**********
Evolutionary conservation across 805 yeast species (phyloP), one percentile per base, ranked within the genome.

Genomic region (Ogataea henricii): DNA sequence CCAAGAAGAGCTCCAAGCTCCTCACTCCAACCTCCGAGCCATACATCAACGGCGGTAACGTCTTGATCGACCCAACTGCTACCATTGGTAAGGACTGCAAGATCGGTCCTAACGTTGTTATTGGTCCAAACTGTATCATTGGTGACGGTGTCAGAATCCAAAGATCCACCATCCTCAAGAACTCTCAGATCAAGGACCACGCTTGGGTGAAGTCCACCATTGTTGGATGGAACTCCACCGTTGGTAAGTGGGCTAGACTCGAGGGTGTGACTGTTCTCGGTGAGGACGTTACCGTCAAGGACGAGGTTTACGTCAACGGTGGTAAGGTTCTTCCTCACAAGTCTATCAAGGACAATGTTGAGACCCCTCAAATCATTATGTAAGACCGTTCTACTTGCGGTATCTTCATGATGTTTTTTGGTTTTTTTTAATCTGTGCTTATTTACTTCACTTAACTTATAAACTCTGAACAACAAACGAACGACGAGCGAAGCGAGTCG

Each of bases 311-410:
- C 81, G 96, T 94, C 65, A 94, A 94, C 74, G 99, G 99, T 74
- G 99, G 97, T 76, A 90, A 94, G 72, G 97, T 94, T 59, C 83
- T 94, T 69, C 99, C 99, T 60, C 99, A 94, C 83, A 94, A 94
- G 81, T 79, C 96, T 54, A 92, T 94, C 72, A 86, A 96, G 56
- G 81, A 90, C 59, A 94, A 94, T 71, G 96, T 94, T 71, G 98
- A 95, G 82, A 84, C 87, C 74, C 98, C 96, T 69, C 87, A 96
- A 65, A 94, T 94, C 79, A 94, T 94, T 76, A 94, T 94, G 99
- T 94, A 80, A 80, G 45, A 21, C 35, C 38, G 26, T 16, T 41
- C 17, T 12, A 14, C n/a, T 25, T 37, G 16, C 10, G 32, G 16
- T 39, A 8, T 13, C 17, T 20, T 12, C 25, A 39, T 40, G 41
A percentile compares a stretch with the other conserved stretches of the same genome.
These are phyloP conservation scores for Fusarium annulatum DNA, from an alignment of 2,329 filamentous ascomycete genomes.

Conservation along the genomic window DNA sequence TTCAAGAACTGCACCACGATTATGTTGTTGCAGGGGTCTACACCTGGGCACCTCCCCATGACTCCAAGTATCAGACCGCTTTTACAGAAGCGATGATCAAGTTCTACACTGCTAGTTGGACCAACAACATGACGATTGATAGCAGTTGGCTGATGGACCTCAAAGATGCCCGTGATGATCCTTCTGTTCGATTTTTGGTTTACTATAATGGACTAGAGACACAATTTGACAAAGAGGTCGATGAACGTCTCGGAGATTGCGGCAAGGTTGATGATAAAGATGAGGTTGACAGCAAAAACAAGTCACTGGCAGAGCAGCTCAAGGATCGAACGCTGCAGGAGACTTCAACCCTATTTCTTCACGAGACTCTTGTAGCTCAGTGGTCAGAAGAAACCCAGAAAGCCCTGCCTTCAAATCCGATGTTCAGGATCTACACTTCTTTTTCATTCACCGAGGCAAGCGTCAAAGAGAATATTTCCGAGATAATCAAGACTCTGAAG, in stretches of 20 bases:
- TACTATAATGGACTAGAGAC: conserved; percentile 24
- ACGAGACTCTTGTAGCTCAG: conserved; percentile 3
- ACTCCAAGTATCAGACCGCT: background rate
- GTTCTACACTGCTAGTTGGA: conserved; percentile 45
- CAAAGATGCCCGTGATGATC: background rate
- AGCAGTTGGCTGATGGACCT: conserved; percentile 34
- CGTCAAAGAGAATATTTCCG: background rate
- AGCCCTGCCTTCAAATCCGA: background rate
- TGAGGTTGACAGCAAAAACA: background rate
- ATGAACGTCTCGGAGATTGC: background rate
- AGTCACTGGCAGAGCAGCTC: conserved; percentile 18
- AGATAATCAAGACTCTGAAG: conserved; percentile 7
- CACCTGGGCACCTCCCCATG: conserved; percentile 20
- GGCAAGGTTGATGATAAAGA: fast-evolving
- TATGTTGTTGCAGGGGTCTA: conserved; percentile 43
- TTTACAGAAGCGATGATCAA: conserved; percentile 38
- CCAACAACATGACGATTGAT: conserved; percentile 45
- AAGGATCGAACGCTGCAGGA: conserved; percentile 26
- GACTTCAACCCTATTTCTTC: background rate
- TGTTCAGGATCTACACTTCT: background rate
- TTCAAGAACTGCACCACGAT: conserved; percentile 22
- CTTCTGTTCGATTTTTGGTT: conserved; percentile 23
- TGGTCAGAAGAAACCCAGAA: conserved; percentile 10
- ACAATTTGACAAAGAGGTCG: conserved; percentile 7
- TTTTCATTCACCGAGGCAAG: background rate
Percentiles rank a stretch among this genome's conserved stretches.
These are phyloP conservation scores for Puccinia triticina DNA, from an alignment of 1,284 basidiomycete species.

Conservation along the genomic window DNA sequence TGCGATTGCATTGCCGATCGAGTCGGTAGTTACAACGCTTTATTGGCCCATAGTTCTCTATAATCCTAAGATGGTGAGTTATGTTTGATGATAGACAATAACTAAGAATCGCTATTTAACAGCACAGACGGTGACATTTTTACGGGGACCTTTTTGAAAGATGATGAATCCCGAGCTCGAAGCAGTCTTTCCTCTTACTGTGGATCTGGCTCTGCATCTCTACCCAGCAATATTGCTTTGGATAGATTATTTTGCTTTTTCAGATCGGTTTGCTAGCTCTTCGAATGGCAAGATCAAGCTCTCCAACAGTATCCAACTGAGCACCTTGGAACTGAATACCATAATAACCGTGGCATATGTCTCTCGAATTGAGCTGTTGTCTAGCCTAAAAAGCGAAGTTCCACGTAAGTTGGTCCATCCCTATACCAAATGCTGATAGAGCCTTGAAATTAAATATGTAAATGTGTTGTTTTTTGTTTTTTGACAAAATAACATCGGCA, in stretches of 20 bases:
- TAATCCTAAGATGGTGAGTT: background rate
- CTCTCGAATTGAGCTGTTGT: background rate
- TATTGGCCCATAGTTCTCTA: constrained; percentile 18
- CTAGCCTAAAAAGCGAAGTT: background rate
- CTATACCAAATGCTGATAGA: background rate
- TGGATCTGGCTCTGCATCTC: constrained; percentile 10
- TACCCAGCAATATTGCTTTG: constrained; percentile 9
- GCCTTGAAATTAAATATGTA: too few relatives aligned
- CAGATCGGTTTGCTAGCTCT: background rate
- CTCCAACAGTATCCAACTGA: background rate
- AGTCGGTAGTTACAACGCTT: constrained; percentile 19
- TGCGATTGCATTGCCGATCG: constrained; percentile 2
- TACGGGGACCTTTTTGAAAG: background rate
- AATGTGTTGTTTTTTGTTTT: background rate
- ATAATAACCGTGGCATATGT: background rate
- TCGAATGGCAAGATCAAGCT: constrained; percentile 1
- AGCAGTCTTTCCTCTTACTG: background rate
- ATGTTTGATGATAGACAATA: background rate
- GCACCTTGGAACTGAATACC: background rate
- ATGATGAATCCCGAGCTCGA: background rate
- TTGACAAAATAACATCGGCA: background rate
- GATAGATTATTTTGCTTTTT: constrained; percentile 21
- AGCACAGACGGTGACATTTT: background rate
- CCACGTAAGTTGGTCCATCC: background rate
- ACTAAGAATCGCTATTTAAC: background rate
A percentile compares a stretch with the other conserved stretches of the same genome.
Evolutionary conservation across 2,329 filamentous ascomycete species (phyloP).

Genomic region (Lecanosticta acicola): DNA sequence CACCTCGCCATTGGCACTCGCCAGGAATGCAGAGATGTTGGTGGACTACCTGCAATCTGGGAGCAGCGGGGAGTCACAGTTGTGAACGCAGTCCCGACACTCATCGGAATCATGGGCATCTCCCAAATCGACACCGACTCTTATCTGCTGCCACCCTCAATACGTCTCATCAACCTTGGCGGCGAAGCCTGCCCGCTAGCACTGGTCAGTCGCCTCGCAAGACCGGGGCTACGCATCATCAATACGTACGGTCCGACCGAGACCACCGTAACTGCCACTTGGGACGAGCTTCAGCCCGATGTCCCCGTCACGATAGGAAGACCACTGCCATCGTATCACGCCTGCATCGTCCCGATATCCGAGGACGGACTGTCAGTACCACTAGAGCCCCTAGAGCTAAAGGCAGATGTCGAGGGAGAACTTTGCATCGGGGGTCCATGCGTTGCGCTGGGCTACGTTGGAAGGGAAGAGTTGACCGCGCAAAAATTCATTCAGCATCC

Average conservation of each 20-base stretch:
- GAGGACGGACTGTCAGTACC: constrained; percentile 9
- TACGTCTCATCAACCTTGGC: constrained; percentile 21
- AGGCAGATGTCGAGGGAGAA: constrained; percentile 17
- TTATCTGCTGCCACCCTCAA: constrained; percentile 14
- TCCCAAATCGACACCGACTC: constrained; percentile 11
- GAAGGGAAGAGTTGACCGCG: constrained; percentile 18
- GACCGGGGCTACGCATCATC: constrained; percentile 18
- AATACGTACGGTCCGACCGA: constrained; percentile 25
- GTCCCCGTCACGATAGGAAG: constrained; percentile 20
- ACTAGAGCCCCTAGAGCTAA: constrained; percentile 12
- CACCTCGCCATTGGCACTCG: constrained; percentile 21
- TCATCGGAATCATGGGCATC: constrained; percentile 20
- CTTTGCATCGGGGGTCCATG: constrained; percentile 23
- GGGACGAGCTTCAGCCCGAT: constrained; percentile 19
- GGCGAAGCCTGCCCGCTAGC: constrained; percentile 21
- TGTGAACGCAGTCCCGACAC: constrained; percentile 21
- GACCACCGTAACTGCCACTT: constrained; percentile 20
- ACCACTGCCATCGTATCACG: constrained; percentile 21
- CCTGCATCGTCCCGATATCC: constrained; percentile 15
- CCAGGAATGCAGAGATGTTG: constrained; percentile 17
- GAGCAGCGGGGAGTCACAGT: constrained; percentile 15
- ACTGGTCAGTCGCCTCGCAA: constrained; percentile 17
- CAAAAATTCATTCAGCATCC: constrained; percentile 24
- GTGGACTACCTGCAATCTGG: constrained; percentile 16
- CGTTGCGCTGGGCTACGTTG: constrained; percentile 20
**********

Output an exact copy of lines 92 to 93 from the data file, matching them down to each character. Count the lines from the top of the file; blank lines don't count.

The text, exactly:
- CCTGCATCGTCCCGATATCC: constrained; percentile 15
- CCAGGAATGCAGAGATGTTG: constrained; percentile 17